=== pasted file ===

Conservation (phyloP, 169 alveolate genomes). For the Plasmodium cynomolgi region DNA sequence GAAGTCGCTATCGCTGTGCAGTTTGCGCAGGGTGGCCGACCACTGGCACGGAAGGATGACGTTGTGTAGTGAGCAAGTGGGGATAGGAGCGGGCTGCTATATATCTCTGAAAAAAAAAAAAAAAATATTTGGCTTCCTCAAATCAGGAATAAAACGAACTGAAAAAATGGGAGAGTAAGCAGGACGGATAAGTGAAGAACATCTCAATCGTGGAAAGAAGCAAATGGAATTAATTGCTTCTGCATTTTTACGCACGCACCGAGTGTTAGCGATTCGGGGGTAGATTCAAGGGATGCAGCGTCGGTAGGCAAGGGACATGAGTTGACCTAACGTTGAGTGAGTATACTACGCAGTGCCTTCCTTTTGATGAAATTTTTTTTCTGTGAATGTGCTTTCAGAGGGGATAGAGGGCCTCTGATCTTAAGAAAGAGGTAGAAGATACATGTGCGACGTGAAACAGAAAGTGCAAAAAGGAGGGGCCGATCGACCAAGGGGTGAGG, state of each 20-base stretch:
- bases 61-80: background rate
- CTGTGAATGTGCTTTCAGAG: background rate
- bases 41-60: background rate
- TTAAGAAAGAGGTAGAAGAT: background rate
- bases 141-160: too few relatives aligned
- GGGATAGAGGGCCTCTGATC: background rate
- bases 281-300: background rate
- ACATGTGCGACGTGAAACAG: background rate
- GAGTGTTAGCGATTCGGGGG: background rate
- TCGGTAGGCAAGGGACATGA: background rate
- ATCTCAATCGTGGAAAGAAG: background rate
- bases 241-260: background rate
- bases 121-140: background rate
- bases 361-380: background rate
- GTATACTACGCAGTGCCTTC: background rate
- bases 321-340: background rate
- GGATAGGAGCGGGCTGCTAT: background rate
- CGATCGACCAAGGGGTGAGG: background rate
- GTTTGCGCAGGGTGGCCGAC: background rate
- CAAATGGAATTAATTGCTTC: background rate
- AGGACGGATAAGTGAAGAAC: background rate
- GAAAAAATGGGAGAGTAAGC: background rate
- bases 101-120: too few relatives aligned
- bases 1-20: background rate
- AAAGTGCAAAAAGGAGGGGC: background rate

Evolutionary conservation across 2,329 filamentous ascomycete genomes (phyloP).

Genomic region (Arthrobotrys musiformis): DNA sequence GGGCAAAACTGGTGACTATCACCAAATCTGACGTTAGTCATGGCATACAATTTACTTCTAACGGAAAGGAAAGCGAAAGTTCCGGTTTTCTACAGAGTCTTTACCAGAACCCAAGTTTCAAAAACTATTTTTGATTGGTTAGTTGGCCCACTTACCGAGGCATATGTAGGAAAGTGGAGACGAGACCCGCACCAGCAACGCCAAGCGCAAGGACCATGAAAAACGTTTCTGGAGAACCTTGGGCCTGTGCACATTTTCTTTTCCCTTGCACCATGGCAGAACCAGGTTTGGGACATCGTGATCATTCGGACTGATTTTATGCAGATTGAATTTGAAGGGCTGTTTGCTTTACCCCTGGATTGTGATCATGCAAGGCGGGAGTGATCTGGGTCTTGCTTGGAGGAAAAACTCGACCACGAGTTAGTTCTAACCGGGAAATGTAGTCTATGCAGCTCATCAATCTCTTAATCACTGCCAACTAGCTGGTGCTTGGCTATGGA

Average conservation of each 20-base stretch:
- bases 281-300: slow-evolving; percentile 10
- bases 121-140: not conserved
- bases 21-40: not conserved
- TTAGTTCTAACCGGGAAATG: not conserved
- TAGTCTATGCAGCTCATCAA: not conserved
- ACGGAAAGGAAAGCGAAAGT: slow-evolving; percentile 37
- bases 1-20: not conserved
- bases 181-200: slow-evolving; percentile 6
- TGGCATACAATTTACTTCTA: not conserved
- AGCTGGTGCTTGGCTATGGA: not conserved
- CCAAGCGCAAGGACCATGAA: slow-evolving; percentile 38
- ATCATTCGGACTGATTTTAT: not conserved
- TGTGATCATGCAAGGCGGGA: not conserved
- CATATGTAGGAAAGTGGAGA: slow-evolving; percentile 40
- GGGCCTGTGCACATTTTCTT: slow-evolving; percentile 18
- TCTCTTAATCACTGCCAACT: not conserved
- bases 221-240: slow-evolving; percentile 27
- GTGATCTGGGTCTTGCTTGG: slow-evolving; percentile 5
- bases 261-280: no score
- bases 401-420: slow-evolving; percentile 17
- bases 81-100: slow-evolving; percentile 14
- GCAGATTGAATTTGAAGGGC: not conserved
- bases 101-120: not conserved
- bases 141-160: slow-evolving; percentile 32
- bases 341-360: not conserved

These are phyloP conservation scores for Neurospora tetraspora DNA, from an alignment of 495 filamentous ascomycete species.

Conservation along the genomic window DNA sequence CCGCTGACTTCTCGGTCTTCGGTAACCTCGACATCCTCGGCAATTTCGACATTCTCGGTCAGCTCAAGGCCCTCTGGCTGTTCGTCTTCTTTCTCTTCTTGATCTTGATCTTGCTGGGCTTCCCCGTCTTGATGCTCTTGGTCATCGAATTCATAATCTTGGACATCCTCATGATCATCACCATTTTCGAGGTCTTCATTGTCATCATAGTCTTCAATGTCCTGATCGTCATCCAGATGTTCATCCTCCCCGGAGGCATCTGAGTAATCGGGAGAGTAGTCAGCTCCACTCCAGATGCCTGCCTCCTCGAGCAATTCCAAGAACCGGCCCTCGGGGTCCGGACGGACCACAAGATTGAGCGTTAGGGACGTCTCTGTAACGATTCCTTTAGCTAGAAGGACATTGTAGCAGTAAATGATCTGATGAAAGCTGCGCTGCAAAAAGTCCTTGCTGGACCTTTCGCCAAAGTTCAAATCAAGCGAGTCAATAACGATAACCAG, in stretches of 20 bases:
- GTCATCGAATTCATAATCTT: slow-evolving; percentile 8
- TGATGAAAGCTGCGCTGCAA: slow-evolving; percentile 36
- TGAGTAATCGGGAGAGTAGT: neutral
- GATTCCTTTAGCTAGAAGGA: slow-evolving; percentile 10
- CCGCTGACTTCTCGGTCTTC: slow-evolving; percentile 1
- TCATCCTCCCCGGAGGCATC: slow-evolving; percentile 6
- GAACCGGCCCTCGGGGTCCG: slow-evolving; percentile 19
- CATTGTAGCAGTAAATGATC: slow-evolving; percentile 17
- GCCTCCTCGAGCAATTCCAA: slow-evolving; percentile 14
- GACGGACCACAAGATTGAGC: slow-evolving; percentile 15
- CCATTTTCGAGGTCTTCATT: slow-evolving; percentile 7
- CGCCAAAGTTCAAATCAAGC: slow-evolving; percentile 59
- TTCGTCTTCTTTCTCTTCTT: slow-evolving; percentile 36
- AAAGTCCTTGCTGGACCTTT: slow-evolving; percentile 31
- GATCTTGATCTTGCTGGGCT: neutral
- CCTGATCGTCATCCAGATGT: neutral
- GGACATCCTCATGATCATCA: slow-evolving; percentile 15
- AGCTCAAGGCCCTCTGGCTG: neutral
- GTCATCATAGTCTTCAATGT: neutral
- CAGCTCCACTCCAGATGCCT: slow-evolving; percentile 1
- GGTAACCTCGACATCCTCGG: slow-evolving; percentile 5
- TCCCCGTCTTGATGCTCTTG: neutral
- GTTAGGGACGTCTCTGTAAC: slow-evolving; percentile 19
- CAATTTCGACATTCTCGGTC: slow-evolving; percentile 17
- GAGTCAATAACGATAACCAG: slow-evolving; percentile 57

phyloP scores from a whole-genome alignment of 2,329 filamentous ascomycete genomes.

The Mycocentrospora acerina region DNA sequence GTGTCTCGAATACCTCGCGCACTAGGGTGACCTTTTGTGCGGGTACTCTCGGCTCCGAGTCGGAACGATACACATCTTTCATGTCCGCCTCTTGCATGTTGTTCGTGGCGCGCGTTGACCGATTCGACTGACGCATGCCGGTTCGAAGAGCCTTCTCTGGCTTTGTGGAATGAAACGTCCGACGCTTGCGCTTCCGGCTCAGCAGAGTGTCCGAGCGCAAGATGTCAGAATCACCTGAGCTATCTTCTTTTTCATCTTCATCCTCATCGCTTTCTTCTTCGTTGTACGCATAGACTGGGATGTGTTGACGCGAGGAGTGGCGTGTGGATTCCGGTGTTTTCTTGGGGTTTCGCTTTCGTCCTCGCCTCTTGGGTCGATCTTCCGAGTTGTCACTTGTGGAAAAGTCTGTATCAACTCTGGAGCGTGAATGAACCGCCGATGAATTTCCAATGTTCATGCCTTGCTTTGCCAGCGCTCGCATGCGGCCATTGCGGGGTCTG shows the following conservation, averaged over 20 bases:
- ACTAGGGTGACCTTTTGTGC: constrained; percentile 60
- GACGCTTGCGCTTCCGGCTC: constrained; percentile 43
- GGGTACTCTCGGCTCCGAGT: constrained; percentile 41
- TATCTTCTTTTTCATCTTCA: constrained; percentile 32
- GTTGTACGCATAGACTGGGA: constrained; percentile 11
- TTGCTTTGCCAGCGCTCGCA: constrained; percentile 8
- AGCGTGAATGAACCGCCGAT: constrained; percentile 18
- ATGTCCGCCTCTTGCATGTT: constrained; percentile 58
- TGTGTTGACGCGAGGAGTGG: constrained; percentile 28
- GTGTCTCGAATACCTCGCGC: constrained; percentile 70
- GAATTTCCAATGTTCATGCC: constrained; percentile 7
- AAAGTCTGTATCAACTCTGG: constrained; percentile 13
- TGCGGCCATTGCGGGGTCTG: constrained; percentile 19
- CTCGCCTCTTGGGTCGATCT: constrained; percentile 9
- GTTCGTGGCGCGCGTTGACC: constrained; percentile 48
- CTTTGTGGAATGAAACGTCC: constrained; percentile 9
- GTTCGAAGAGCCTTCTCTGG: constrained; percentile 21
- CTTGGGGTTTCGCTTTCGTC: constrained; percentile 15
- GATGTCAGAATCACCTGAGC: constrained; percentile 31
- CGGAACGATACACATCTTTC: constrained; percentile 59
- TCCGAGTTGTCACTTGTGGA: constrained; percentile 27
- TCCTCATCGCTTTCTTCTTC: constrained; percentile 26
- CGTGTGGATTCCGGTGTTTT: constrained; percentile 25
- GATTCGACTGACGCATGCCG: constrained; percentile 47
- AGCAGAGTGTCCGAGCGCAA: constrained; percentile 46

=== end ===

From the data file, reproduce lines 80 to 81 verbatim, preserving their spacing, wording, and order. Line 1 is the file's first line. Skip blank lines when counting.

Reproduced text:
- CAATTTCGACATTCTCGGTC: slow-evolving; percentile 17
- GAGTCAATAACGATAACCAG: slow-evolving; percentile 57